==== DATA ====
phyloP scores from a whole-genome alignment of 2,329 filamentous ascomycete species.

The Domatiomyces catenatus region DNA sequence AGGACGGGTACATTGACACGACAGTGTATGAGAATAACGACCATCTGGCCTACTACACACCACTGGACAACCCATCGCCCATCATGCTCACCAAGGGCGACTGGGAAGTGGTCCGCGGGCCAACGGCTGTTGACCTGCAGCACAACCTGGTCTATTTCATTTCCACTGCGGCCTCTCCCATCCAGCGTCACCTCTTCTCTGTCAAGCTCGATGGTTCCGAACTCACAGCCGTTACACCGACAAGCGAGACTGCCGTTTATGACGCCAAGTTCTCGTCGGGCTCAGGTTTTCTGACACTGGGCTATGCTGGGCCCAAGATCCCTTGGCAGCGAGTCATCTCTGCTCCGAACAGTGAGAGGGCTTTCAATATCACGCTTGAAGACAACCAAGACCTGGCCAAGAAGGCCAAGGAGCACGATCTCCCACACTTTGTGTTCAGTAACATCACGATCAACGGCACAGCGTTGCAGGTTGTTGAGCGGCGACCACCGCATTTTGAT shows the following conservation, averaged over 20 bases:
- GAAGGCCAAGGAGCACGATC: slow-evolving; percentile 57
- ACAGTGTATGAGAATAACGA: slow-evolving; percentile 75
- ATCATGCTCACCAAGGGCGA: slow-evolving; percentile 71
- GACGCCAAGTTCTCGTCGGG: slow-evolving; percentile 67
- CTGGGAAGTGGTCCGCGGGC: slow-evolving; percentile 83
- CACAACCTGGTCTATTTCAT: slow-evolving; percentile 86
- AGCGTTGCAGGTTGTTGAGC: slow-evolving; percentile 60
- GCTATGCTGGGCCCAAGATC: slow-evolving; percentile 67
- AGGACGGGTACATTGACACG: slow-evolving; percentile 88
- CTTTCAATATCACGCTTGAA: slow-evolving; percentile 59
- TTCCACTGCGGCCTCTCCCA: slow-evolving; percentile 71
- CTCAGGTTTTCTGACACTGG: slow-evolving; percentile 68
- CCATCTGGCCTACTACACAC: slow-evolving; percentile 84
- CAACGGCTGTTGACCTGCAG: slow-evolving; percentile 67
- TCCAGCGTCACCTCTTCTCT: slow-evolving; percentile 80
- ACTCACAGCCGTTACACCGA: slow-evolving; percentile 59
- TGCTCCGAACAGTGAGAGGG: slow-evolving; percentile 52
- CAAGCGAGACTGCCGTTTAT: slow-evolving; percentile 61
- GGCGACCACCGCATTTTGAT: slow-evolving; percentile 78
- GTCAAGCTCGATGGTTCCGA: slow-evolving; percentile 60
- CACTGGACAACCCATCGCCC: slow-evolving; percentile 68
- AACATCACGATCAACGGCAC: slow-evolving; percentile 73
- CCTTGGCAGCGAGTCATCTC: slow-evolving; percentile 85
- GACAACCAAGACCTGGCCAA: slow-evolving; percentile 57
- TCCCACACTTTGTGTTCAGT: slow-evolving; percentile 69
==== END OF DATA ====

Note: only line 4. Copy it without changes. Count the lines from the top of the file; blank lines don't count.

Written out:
- ACAGTGTATGAGAATAACGA: slow-evolving; percentile 75